Black holes are dark. That’s their essence. That’s the defining feature that earned them a name. They are dark against a dark sky. They are a shadow against a bright sky. A telescope has never found one unadorned. Bare black holes – those too solitary to tear down sufficient debris – in their obliterating darkness are practically impossible to observe, but not entirely impossible.
In the Roslyn S. Silver '27 Science Lecture, Janna Levin investigates the astronomer’s aspiration to detect black holes (and other cataclysmic events) that culminated in the discovery of the century: The first human-procured recordings of a gravitational-wave sound from the collision of two black holes 1.3 billion years ago.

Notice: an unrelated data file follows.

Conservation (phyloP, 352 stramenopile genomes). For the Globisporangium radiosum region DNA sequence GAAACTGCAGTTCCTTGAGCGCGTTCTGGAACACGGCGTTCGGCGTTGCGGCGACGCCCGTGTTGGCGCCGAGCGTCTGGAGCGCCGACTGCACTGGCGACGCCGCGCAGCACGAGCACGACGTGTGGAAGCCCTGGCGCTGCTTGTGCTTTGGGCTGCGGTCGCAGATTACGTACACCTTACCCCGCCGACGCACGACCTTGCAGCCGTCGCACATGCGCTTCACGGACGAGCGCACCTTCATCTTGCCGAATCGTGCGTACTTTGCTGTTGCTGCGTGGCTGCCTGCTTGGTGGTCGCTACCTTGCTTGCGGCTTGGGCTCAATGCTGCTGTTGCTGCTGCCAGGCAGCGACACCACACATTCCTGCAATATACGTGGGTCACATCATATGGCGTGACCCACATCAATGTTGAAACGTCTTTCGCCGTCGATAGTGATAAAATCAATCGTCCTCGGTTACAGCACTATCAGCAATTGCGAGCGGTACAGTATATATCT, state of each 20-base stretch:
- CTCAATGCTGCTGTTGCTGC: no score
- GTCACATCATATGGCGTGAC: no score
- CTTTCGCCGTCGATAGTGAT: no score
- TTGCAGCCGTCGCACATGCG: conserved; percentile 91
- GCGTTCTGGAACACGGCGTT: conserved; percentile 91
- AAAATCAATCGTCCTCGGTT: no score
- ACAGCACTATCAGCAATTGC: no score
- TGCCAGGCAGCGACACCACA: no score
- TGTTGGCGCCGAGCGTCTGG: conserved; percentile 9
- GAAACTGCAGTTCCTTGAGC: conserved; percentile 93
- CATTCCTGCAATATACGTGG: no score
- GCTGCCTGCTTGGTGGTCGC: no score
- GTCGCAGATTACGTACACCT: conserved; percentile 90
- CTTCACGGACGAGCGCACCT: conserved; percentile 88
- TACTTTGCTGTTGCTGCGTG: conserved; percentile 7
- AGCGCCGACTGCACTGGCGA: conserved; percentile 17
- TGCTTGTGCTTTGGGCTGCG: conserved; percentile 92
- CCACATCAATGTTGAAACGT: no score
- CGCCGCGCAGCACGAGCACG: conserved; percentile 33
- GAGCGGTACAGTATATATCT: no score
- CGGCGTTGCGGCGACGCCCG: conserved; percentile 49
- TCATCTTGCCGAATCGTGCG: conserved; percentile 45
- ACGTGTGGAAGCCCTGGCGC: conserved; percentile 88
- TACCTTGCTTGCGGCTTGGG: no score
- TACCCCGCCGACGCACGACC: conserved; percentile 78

Janna Levin is a Professor of Physics and Astronomy at Barnard College of Columbia University, and was named a Guggenheim Fellow in 2013.
This event is co-sponsored by the Barnard College Department of Physics and Astronomy.
Registration is preferred but not required.